A metal is said to be an active metal when it reacts strongly and quickly with other elements due to the electrons in its structure and its ease of sharing the electrons with other elements.
In chemistry, the periodic table of elements depicts all of the known elements. The most active metals are the elements on the left side of the periodic table. A metal's reactivity increases as we go from the top to the bottom of the periodic table.
All active metals are found in Group I of the periodic table (i.e., on the left side of the periodic table), except hydrogen, which is not considered a metal and lies at the top left hand corner of the periodic table.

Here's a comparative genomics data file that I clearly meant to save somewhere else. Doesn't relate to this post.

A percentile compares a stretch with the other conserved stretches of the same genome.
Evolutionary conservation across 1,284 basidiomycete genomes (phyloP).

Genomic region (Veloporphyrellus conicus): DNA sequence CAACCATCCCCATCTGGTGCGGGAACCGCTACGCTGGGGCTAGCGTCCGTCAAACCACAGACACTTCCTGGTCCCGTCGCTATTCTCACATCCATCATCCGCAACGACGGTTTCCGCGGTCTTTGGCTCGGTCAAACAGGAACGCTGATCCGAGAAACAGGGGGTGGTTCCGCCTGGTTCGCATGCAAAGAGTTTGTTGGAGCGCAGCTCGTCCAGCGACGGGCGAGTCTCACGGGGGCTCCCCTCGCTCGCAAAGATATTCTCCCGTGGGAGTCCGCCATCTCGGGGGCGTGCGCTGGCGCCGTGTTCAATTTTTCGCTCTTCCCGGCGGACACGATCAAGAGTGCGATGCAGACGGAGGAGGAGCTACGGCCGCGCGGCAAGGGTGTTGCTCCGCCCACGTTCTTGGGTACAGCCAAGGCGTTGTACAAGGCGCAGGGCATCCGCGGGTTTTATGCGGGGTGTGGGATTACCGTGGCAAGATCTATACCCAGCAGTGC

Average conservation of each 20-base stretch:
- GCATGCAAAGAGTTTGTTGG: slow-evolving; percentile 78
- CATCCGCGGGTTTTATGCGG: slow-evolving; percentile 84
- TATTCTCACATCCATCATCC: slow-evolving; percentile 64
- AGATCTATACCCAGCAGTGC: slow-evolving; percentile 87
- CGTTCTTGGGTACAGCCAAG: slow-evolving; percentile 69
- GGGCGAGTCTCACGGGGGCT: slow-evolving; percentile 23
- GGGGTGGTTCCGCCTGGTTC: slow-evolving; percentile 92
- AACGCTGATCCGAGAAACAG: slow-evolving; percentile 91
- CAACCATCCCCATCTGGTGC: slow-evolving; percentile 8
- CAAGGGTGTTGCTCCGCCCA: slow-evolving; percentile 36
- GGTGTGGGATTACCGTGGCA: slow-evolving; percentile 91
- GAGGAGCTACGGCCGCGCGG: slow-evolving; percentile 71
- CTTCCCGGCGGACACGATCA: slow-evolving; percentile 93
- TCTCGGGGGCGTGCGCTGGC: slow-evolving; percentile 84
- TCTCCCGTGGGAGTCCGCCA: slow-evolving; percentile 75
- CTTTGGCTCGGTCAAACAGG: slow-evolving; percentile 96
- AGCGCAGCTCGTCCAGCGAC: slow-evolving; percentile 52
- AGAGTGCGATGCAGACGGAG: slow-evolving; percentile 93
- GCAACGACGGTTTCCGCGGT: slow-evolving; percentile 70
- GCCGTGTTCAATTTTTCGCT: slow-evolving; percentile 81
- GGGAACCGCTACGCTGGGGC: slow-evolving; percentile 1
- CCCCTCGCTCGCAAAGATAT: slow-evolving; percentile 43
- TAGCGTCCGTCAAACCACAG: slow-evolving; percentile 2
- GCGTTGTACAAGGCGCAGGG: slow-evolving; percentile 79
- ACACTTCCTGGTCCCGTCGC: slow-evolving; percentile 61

The most active metals in the activity series are lithium, sodium, rubidium, potassium, cesium, calcium, strontium and barium. These elements belong to groups IA and IIA of the periodic table.
With respect to the reactivity of metallic elements listed on the periodic table, the metallic elements are broadly classified into four groups:
- Active metals
- Less active metals
- Structural metals
- Coinage metals
Active metals are characterized by their tendency to readily combine with gaseous oxygen and atmospheric water vapor due to a single electron in its outer shell that can be readily exchanged to form a cation and ultimately lead to a chemical reaction. Due to their highly reactive nature, these elements are commonly stored as an inert fluid material, such as petroleum-derived oil.